TTC principal Rev Dr Ngoei Foong Nghian retires after nearly 20 years of service
by Tan Huey Ying // June 27, 2020, 2:05 pm
Rev Dr Ngoei received Singapore's former President, the late SR Nathan, as the Guest-Of-Honour at the 2002 opening of the TTC campus in Upper Bukit Timah. All photos courtesy of Trinity Theological College, unless otherwise stated.
The longest-serving principal of Trinity Theological College (TTC), Rev Dr Ngoei Foong Nghian, is stepping down on June 30 after nearly 20 years at the helm of Singapore’s oldest interdenominational seminary.
He will be succeeded by TTC vice principal, Rev Dr Edwin Tay, who has been his understudy since 2018.
At the helm
Rev Dr Ngoei has worn the mantle of TTC leadership since 2001, the year the college was preparing to move from its former Mt Sophia campus to its current home in Upper Bukit Timah.
At the time, the College, whose origins were birthed in the confines of Changi Prison during World War II, had already been in existence for more than half a century since its founding in 1948. Still, it faced many day-to-day challenges.
TTC’s origins were birthed in the confines of Changi Prison during World War II.
For one, it existed to support the ministry of the Church, but to provide the quality of education necessary for such a task required financial support from the ecclesiastical community.
TTC had to be able to employ proficient faculty and implement projects, in order to hone its graduands’ competencies. To do so, it required funding, which would not be forthcoming unless it nurtured closer partnerships with churches across the denominations.
Then, as now, those realities were twin priorities for the College, Rev Dr Ngoei told Salt&Light.
Under his leadership, laity-targeted courses and resources were developed and launched with flexible attendance options. The Master of Theological Studies is an example. Started in 2005, it offers lay persons – regardless of vocation – the opportunity to attend Bible school part-time for equipping or even to clarify God’s call on their lives.
“Theological education was shunned even by educated Christians who frowned upon such ‘intellectual pursuits’.” – Rev Dr Ngoei
In the last decade, TTC has also extended its reach and influence, establishing links between seminaries in Singapore and overseas through jointly-held conferences and by offering certification across regional and international seminaries.
More than 200 students enrol in TTC each year, a third of whom are foreigners. This number includes both clergy and lay persons.
Rev Dr Ngoei shared that the journey has been a fulfilling one for him, with TTC now having a “credible” track record and global partnerships.
“In a sense, I grew together with TTC over the years,” he said, noting, however, that the College needs a new generation of leaders who are “more attuned with the needs of the digital age”.
Leadership succession had always been a concern, but it was only in 2014, when Rev Dr Ngoei was 64, that TTC’s Board of Governors embarked on a more focused search for someone to fill his shoes.
In 2018, Rev Dr Tay was appointed as Vice-Principal. He was unanimously voted in by the Board of Governors earlier this month as Principal. As with Rev Dr Ngoei’s original term, Rev Tay’s appointment is for three years.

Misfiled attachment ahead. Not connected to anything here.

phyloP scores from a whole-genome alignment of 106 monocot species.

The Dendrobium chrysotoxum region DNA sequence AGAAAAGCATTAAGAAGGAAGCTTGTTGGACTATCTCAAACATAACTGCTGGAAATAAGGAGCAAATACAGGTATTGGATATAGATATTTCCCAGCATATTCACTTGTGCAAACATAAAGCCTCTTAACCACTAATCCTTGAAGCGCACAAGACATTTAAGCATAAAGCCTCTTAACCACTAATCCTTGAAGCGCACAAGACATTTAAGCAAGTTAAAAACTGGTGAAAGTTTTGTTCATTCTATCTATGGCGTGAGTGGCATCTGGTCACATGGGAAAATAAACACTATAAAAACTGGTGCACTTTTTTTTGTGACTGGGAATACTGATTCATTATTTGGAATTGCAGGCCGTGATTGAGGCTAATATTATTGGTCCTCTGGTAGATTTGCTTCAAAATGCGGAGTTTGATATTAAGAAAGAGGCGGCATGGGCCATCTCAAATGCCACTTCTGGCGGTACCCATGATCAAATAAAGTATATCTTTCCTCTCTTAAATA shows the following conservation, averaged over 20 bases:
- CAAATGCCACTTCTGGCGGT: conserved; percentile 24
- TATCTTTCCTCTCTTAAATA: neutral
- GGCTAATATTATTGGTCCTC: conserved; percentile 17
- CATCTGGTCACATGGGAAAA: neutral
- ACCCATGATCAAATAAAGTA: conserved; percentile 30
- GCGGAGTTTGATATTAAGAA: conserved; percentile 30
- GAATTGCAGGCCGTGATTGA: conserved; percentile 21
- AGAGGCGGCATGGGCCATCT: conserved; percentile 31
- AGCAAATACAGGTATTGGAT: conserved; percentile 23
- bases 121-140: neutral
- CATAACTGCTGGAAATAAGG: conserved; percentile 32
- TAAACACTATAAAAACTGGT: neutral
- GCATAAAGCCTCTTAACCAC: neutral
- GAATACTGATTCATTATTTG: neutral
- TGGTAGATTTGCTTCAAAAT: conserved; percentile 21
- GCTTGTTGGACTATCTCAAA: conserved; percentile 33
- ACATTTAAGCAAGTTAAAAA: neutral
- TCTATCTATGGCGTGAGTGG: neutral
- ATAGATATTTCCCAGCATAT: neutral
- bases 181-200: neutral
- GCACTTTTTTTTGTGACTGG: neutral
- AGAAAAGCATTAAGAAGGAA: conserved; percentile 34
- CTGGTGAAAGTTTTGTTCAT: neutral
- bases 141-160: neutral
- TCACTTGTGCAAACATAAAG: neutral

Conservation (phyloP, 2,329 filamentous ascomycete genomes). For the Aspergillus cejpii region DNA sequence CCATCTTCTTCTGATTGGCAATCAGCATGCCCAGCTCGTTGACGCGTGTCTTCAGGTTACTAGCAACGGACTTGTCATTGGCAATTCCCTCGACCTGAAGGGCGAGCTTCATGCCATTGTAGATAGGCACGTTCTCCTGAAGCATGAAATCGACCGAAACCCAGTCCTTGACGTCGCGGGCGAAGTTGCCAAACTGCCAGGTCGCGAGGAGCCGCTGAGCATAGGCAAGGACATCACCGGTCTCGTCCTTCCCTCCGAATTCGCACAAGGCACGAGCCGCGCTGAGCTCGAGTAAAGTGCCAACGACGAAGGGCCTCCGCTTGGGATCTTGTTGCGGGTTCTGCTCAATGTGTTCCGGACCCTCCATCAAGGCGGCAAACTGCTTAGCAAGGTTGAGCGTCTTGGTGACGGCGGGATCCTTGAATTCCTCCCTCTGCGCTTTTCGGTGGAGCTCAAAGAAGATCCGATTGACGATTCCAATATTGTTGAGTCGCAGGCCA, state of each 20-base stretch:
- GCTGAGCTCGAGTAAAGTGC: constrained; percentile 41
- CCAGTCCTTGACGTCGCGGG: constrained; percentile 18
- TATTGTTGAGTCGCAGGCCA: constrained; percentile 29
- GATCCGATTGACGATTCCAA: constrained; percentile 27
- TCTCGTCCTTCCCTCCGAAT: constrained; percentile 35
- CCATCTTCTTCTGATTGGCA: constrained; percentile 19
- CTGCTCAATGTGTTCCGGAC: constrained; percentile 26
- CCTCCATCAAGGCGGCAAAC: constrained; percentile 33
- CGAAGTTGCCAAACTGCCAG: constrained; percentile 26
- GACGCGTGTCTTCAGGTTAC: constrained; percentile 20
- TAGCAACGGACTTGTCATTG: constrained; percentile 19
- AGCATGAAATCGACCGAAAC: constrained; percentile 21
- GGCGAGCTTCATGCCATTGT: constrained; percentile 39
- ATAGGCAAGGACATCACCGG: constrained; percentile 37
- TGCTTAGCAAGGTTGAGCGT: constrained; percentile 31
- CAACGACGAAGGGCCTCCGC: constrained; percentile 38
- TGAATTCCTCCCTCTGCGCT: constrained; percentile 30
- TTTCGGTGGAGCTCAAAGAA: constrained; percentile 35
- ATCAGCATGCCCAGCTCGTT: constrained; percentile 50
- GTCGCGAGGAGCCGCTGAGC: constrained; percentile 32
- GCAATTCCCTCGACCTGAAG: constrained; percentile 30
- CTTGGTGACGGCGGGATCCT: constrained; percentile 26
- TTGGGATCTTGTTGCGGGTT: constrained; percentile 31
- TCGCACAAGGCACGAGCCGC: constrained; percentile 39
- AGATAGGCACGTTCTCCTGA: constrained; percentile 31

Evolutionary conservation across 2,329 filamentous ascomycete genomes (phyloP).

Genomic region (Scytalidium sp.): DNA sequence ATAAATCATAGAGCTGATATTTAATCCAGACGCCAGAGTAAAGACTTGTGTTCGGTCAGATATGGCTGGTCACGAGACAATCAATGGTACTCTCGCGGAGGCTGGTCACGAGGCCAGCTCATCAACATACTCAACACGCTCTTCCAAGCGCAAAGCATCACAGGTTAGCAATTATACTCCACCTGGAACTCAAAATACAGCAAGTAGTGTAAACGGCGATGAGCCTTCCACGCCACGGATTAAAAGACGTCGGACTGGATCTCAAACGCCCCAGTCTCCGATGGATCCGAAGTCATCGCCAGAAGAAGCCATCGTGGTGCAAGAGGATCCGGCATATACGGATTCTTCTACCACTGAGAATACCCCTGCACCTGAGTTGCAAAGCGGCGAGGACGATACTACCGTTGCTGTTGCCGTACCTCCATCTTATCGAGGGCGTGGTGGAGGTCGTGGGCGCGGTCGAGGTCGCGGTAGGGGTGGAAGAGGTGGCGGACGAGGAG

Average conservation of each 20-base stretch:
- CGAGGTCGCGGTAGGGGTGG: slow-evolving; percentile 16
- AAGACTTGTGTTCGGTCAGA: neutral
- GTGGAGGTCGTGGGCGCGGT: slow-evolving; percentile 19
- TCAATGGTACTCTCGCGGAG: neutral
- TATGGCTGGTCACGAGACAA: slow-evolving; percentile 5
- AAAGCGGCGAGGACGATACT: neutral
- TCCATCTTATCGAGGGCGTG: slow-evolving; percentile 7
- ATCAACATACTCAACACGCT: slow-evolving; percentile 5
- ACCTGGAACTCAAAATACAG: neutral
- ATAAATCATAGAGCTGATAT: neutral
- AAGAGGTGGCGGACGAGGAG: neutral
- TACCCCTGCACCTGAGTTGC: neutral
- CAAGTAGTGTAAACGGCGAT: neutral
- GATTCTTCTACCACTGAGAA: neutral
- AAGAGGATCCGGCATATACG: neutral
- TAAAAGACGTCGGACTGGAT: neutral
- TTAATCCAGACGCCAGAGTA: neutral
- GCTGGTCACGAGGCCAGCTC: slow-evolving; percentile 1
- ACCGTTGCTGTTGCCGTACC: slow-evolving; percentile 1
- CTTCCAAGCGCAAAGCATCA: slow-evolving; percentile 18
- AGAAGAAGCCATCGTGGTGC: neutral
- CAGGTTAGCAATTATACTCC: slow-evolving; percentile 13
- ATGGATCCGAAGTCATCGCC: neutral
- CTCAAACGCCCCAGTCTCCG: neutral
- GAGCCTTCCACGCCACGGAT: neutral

Holding Christ’s banner high
Rev Dr Ngoei reflected that the biggest difference he has observed through his tenure is the shift in mindset: Theological education is now recognised as an important part of spiritual formation and growth for Christians living in the 21st century – especially amongst the younger generation.
Previously, the devotional aspects of the faith and personal piety were seen as the means to address the “more complex issues” of public life, taking precedence over building theological foundations.
“In fact, theological education was shunned – even by educated Christians who frowned upon such ‘intellectual pursuits’,” Rev Dr Ngoei said.
“Should we not expect Christ’s ambassadors to be well-trained so as to fly Christ’s flag high before the nations?” – Rev Dr Tay
But over the past two decades, Christians in Singapore have matured in the faith and their diet has changed.
There is a growing thirst for theological education amongst a “thinking and enquiring” Christian community who are moving from “milk” to “solid food”, he said. (1 Corinthians 3:2, Hebrews 5:12)
Pointing out that the call to discipleship knows “no divide” between clergy and the laity, Rev Dr Tay noted that theological equipping for the laity is essential, as they represent the frontlines of Christian witness in society.
He said: “If we expect our country’s ambassadors to be well-trained so that they can fly our Singapore flag high, should we not expect Christ’s ambassadors to be well-trained so as to fly Christ’s flag high before the nations?”
A new chapter
Rev Dr Ngoei, who at 70 is well past the official retirement age, is looking forward to leading a slower pace of life and spending more time with family, but this does not mark the end of his service in ministry.
Said the Honorary General Secretary of the National Council of Churches of Singapore: “As a clergyman, I must always be open to God’s prompting and His call to serve.”
As for Rev Tay, his calling as a theologian is to be an expositor and steward of the Gospel. “With my new appointment, this has now been extended into the area of administration and leadership,” he said.
“Among other things, I hope that this ‘deposit of faith’ is passed on in all its richness through the various theological disciplines and community life at TTC.”